Implementation Science: A Neglected Opportunity to Accelerate Improvements in the Safety and Quality of Surgical Care

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Abstract

Objective:

The aim of this review was to emphasize the importance of implementation science in understanding why efforts to integrate evidence-based interventions into surgical practice frequently fail to replicate the improvements reported in early research studies.

Summary of Background Data:

Over the past 2 decades, numerous patient safety initiatives have been developed to improve the quality and safety of surgical care. The surgical community is now faced with translating “promising” initiatives from the research environment into clinical practice—the World Health Organization (WHO) has described this task as one of the greatest challenges facing the global health community and has identified the importance of implementation science in scaling up evidence-based interventions.

Methods:

Using the WHO surgical safety checklist, a prominent example of a rapidly and widely implemented surgical safety intervention of the past decade, a review of literature, spanning surgery, and implementation science, was conducted to identify and describe a broad range of factors affecting implementation success, including contextual factors, implementation strategies, and implementation outcomes.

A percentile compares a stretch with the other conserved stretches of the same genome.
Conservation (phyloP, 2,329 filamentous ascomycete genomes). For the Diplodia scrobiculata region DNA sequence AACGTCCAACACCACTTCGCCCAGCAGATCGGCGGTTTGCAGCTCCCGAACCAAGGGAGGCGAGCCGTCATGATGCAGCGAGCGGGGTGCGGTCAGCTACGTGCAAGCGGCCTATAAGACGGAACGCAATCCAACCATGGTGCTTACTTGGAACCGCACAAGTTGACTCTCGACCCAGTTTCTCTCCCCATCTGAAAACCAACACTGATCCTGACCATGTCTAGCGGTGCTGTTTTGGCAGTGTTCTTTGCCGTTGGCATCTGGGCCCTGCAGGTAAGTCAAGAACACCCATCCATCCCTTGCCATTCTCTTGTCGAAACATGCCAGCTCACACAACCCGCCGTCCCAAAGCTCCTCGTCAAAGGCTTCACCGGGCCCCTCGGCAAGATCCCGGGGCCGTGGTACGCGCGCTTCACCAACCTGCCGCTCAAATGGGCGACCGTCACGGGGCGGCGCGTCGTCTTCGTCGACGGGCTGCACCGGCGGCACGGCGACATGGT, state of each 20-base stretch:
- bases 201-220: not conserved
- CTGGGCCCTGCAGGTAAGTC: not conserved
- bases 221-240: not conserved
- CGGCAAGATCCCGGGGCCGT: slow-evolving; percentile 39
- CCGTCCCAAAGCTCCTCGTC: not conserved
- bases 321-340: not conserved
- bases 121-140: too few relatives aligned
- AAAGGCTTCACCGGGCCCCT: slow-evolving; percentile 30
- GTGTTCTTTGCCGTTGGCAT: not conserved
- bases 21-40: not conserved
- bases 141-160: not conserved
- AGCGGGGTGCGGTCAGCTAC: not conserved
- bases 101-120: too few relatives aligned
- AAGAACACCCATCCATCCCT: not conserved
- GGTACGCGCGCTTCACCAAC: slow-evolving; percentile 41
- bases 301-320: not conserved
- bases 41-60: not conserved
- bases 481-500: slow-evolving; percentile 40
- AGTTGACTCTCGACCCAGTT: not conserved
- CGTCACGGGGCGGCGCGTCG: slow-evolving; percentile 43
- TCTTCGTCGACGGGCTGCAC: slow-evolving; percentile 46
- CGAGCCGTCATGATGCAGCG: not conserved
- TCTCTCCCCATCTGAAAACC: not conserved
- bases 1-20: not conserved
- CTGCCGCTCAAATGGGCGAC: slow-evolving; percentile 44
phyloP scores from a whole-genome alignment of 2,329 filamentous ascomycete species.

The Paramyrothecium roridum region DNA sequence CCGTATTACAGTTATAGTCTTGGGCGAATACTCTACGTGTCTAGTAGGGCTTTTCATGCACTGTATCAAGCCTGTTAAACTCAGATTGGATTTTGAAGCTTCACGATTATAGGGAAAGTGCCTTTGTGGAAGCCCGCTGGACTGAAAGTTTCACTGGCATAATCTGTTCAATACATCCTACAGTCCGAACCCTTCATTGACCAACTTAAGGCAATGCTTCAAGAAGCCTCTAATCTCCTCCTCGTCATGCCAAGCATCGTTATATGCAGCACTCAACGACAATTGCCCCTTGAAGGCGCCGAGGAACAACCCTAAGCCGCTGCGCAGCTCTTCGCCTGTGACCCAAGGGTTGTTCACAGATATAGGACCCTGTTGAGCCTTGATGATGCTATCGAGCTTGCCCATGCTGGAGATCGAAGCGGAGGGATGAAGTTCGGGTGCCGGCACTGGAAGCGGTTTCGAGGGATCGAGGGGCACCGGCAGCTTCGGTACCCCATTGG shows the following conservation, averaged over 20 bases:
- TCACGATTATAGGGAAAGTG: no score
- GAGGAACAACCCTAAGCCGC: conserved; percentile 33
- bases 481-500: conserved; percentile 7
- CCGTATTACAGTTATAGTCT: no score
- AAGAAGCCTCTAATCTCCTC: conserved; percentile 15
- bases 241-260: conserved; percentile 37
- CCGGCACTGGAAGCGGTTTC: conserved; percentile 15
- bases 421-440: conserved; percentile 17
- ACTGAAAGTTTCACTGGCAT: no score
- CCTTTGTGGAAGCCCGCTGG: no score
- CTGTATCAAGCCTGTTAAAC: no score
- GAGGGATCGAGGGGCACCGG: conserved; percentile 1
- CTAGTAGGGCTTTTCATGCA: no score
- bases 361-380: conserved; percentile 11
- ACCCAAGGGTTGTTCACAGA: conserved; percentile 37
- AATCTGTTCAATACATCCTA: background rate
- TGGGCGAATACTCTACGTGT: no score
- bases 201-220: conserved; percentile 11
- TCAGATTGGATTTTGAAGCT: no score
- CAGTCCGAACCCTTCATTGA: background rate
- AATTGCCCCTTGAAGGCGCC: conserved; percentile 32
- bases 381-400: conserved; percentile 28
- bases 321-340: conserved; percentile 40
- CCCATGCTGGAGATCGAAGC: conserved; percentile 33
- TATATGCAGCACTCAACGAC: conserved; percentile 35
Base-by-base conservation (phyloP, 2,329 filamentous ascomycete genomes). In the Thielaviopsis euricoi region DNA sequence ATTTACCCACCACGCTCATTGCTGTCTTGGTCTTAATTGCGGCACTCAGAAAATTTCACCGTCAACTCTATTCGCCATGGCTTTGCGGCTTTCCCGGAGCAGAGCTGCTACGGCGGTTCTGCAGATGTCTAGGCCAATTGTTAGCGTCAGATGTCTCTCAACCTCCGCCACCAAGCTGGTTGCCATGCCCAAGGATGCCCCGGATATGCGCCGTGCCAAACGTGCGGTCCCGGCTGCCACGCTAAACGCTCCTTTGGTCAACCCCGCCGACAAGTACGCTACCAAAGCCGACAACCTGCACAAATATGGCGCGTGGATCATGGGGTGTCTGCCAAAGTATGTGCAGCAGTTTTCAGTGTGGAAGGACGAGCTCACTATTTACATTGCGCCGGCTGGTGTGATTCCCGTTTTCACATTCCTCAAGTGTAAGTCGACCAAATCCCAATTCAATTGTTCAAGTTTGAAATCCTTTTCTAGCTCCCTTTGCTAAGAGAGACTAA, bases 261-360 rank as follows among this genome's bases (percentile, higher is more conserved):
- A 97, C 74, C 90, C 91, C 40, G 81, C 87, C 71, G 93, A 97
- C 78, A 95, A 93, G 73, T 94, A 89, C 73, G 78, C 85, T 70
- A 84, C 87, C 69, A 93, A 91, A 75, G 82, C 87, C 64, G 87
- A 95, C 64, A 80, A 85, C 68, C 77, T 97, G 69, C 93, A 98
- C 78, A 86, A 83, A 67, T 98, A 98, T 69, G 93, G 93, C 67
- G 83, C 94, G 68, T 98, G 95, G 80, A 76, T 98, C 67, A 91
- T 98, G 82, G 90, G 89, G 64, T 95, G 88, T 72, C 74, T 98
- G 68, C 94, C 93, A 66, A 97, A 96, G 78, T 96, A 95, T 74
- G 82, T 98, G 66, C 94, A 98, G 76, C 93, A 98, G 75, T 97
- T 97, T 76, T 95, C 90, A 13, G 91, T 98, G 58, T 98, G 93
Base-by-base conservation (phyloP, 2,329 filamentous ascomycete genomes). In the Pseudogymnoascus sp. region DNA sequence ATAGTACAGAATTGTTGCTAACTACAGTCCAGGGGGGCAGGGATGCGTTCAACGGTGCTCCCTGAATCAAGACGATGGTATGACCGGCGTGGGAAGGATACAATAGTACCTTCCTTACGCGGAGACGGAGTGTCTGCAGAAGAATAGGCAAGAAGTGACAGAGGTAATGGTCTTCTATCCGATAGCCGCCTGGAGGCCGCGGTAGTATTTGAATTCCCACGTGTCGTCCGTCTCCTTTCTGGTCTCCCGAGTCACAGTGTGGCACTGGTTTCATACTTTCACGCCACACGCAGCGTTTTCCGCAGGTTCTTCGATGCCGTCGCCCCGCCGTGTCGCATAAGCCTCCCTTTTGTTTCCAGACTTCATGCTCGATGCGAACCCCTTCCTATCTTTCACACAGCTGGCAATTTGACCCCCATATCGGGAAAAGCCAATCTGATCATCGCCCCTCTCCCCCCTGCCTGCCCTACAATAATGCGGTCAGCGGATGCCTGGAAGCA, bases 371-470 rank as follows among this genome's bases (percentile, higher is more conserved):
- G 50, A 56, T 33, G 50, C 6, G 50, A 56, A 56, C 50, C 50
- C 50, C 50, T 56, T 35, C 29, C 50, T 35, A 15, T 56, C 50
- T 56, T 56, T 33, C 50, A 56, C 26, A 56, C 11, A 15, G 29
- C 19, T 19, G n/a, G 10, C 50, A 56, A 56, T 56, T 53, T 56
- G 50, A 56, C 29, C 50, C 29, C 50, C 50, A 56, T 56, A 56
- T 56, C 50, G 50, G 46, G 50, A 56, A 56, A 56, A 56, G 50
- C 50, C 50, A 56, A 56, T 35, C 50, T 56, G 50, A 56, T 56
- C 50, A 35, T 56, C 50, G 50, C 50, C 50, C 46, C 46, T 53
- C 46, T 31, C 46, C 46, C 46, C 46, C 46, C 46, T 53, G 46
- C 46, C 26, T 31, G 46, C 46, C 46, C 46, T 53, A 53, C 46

Results:

Our current approach to conceptualizing and measuring the “effectiveness” of interventions has resulted in factors critical to implementing surgical safety interventions successfully being neglected.

Conclusion:

Improvements in the safety and quality of surgical care can be accelerated by drawing more heavily upon implementation science and that until this rapidly evolving field becomes more firmly embedded into surgical research and implementation efforts, our understanding of why interventions such as the checklist “work” in some settings and appear “not to work” in other settings will be limited.

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